Study: Should DFS Be Treated As Gambling in state Legislation post PASPA?

Published July 9, 2019 by Lee R

Study: Should DFS Be Treated As Gambling in state Legislation post PASPA?

Though legal before PASPA, new studies identifying DFS vulnerabilities increase player safety in the US.

Behind the massive excitement after sports betting's entry into the US, the addictiveness of DFS is undergoing increased scrutiny.

New Studies Suggests Addiction

Associate director for research at Harvard Medical School division of addiction Sarah Nelson revealed findings on addiction in DFS as one of four presenters at the International Conference on Gambling and Risk Taking at Caesars Palace.


Nelson's study indicates that out of a study group of 12,041 daily fantasy players selected from Aug. 1, 2014 to Sept. 30, 2014, 10,385 players DraftKings patrons participated in one NFL contest with winnings up for grabs—with 71% of those players male.

The Money Factor

The correlation between gambling and daily fantasy sports provided context for consideration of the transferrent effect of addiction where money is involved.

Clinical Stressors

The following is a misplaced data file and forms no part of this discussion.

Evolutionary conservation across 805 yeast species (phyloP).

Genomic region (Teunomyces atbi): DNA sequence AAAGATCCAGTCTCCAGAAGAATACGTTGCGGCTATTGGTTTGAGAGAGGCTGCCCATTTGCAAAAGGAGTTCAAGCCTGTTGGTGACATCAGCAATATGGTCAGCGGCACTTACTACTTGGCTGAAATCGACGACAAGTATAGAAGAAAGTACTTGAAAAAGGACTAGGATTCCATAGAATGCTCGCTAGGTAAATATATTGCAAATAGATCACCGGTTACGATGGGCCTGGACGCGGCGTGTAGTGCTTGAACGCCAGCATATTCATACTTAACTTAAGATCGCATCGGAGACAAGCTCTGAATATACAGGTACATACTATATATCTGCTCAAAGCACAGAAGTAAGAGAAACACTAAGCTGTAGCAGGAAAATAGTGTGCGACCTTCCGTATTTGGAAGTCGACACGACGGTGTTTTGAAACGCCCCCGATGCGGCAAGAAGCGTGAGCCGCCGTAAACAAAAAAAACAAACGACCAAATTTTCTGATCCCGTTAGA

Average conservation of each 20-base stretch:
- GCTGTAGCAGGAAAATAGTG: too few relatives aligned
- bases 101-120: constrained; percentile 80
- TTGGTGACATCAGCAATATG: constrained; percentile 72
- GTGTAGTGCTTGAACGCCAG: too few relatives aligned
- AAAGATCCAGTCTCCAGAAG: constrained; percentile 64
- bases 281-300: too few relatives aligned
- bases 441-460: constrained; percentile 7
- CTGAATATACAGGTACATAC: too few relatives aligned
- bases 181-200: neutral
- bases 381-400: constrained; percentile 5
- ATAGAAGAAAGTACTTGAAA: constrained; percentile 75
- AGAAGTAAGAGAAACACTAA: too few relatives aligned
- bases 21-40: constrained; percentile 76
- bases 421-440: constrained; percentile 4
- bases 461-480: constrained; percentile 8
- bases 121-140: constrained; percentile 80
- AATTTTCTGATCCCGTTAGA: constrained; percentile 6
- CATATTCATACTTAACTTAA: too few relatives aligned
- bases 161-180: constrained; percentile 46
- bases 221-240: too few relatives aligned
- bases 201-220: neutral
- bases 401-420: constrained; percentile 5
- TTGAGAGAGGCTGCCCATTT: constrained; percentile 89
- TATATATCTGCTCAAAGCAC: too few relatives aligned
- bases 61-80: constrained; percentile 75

Nelson called the stressors of “rapid cycling nature and increased accessibility” vulnerabilities which make sports betting per se more addictive than season long fantasy leagues where the winnings are collected only at the end of the entire season, and are not single match dependent.

Second Supporting Study

A second presenter, East Carolina associate professor Ryan Martin, conducted a study entitled “Examining Gambling-related Problems and Participation-related Motivations among a Sample of Daily Fantasy Sports Players” concluding that players “who participated in fantasy sports were more likely to have gambling-related problems.”

States' DFS Conundrum

Some states are concerned about DFS as addictive, and are reluctant to legislate it. At this point, 19 states have passed DFS legislation while 19 others have shut it down.

State Case Sample

The challenges at the state level were illustrated in Louisiana last week, when lawmakers were unable to come up a regulation model that would allow fantasy sports to move forward before the legislative session ended Thursday.

Even with voters approving fantasy sports in the state, DFS could be up to two years away: that's because in Louisiana state law is bundling DFS with legalizing sports betting, in a jurisdiction whose 47 local parishes have already voted for DFS.


It appears that in the post-PASPA era, public debate in the US should move from whether DFS constitutes gambling to whether DFS fuels addiction before effective voting can take place across all states.

Yes! I want to know about exclusive bonuses, promotions, and news.